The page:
Alex Landau was a 19-year-old community college student in 2009, when he was pulled over by Denver police for making an illegal left turn in north Capitol Hill and badly beaten by three white police officers in an incident that resulted in a $795,000 settlement with the city of Denver. All three officers were cleared of wrongdoing by the city’s manager of safety in 2013, though two of them were later fired as a result of excessive force incidents.

“The image of red and blue lights, and a badge and a gun and impunity to the criminal justice system, is a PTSD trigger for me,” Landau said in an interview. “And that is a mirrored experience for many community members — Black, Brown, Indigenous, even lower-income white.”

Landau is now a co-director of the Denver Justice Project, which began in 2015 as a support group for victims of police violence and has advocated for a variety of criminal justice reforms aimed at fostering “safe and healthy communities.”

“Unfortunately, for me, safety doesn’t begin with law enforcement,” said Landau. “It begins with the removal of law enforcement from particular interactions I experience on a daily basis.”

Failure of ‘Vision Zero’

Riding east from his Wheat Ridge home on the evening of Dec. 9, 34-year-old cyclist Logan Rocklin had just crossed Denver city limits at 38th Avenue and Sheridan Boulevard when he was fatally struck by a northbound driver who fled the scene. Just over a week later, 32-year-old Ainslie O’Neil was struck and killed while riding her bike across Federal Boulevard on 35th Avenue.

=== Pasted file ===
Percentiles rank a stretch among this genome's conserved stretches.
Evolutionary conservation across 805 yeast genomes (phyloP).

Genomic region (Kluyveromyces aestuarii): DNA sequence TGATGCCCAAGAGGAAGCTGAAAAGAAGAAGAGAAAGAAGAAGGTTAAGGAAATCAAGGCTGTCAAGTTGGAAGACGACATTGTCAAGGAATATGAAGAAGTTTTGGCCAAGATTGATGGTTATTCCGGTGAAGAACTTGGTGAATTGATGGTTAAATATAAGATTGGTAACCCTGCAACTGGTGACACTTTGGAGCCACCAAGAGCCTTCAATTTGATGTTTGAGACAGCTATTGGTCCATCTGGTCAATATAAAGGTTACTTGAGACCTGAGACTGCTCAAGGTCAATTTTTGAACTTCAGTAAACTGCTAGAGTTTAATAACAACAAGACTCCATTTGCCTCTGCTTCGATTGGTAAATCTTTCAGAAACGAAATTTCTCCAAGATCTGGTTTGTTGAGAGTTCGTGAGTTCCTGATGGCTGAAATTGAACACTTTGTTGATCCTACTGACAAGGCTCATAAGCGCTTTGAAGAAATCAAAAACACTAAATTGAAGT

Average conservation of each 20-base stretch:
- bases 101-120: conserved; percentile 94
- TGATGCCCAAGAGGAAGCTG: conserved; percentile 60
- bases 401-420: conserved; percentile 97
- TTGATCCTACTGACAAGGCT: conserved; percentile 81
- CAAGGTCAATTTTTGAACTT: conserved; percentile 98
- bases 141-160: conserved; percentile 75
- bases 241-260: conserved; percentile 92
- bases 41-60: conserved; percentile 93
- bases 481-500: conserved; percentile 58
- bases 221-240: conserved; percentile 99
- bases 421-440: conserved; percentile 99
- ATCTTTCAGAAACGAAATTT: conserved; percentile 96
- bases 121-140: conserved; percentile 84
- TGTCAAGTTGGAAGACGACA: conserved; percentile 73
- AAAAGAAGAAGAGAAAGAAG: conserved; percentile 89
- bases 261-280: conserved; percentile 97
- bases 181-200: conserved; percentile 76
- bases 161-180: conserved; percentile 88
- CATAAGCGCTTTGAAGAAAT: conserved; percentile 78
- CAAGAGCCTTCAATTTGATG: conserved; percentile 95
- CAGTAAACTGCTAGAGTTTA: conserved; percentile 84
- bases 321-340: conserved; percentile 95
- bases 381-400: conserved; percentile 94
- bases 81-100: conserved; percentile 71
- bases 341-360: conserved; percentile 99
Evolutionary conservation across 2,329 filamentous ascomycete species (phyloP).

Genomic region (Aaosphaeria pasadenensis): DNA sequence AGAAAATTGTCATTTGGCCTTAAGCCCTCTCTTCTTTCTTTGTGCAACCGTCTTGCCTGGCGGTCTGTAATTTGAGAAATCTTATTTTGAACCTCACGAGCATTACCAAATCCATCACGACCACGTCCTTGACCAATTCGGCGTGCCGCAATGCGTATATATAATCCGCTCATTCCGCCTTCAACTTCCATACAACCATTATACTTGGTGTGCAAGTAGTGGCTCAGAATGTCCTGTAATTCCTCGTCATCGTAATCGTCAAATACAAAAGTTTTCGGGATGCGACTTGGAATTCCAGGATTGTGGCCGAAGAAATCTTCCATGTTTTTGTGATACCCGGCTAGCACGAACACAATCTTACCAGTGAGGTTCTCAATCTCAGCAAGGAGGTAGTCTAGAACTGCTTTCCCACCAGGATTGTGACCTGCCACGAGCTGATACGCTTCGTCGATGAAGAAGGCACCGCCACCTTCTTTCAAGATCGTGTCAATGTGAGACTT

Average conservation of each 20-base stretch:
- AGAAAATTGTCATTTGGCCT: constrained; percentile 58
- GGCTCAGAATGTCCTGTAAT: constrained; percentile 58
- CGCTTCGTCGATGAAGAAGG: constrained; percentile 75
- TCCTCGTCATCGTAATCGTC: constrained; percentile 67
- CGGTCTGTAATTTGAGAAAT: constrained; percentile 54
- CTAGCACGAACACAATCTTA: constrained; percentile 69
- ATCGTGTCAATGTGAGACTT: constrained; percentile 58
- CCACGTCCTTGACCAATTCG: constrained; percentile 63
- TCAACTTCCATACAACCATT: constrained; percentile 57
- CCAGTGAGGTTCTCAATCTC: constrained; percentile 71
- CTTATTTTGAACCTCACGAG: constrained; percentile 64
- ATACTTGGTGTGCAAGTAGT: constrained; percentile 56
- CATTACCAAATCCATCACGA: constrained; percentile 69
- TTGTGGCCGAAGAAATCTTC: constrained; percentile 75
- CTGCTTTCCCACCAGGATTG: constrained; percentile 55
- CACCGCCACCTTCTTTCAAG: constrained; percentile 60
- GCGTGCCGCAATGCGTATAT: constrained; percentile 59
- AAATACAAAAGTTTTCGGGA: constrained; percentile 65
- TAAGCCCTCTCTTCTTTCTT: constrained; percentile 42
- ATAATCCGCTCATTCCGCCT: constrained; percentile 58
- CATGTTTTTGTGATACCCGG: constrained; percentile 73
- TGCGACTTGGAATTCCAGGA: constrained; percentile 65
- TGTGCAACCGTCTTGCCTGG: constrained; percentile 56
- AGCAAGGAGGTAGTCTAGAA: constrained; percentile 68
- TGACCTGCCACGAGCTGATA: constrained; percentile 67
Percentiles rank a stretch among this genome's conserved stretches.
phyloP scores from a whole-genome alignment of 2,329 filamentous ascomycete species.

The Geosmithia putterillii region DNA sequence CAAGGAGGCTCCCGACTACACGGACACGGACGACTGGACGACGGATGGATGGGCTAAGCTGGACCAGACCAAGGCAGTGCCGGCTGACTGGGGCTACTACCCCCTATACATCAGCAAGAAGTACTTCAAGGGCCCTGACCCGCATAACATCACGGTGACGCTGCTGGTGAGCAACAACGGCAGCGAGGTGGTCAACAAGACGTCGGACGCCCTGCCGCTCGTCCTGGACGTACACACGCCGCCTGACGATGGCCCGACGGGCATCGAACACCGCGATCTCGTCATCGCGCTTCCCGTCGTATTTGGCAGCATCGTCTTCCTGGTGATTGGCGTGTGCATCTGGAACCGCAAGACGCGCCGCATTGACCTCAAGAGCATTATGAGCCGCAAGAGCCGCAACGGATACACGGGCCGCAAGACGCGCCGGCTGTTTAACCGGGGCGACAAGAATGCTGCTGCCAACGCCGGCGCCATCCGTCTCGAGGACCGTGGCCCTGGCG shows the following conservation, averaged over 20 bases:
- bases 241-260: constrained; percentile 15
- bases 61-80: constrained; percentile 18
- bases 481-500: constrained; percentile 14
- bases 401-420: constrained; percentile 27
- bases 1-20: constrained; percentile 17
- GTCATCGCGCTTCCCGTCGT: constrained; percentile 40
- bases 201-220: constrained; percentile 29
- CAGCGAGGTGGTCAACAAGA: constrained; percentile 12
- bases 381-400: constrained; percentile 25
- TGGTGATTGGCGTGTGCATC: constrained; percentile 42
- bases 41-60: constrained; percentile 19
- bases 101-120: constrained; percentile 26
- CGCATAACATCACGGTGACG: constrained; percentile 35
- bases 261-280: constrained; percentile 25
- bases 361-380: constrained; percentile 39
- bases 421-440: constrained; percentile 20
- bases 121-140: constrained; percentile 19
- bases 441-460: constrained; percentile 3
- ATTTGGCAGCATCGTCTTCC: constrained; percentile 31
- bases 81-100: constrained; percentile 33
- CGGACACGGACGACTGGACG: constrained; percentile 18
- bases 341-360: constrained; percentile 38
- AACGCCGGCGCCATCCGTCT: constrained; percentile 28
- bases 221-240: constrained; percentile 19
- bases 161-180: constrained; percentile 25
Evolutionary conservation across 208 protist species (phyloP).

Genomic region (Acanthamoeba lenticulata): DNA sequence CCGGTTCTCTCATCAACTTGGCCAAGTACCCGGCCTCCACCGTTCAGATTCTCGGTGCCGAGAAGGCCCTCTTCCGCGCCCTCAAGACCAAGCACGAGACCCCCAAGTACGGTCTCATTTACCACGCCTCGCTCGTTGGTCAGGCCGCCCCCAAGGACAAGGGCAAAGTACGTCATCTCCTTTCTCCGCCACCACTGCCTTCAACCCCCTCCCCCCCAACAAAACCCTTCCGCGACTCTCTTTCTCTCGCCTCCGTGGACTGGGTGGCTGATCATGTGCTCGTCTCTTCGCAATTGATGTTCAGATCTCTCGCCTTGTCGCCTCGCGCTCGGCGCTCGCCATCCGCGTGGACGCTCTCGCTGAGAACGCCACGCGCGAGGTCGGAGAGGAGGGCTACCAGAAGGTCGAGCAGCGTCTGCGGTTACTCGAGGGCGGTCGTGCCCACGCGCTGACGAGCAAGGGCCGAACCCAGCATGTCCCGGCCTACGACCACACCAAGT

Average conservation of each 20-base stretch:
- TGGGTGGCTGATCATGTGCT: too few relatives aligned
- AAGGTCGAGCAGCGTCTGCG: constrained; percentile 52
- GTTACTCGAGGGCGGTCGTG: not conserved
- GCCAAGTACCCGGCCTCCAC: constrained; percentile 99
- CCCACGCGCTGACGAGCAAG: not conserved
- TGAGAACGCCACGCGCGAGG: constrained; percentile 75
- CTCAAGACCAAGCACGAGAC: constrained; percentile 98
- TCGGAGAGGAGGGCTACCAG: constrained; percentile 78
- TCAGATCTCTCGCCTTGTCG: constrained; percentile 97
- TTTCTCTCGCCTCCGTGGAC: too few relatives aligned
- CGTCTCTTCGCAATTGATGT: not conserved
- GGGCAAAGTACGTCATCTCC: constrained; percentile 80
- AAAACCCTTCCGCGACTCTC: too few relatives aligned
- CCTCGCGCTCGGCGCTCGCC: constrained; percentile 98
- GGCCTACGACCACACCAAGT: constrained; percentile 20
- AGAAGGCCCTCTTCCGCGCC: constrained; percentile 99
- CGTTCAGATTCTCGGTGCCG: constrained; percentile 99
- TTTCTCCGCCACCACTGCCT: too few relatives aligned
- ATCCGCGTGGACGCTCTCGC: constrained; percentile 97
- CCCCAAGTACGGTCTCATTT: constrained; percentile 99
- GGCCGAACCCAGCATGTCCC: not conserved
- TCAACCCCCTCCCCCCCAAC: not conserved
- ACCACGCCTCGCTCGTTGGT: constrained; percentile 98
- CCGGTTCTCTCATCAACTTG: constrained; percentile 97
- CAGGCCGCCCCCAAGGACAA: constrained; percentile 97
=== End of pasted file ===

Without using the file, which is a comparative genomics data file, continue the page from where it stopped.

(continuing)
Both locations are part of what’s known as Denver’s “high-injury network,” roughly two dozen high-speed arterial roads that account for half or more of all the city’s traffic deaths. The network was first identified in a 2017 city report outlining its plan for “Vision Zero,” a nationwide initiative aimed at achieving zero traffic deaths by 2030.

The city’s initiative has been a dismal failure. After recording an average of 53 traffic deaths per year in the years leading up to the release of the Hancock administration’s “Vision Zero Action Plan,” Denver has seen a surge in fatalities since then, reaching 84 deaths on its streets in 2021 and 82 in 2022. The 15 traffic fatalities the city recorded in the first two months of this year have put Denver on track for another new high in 2023.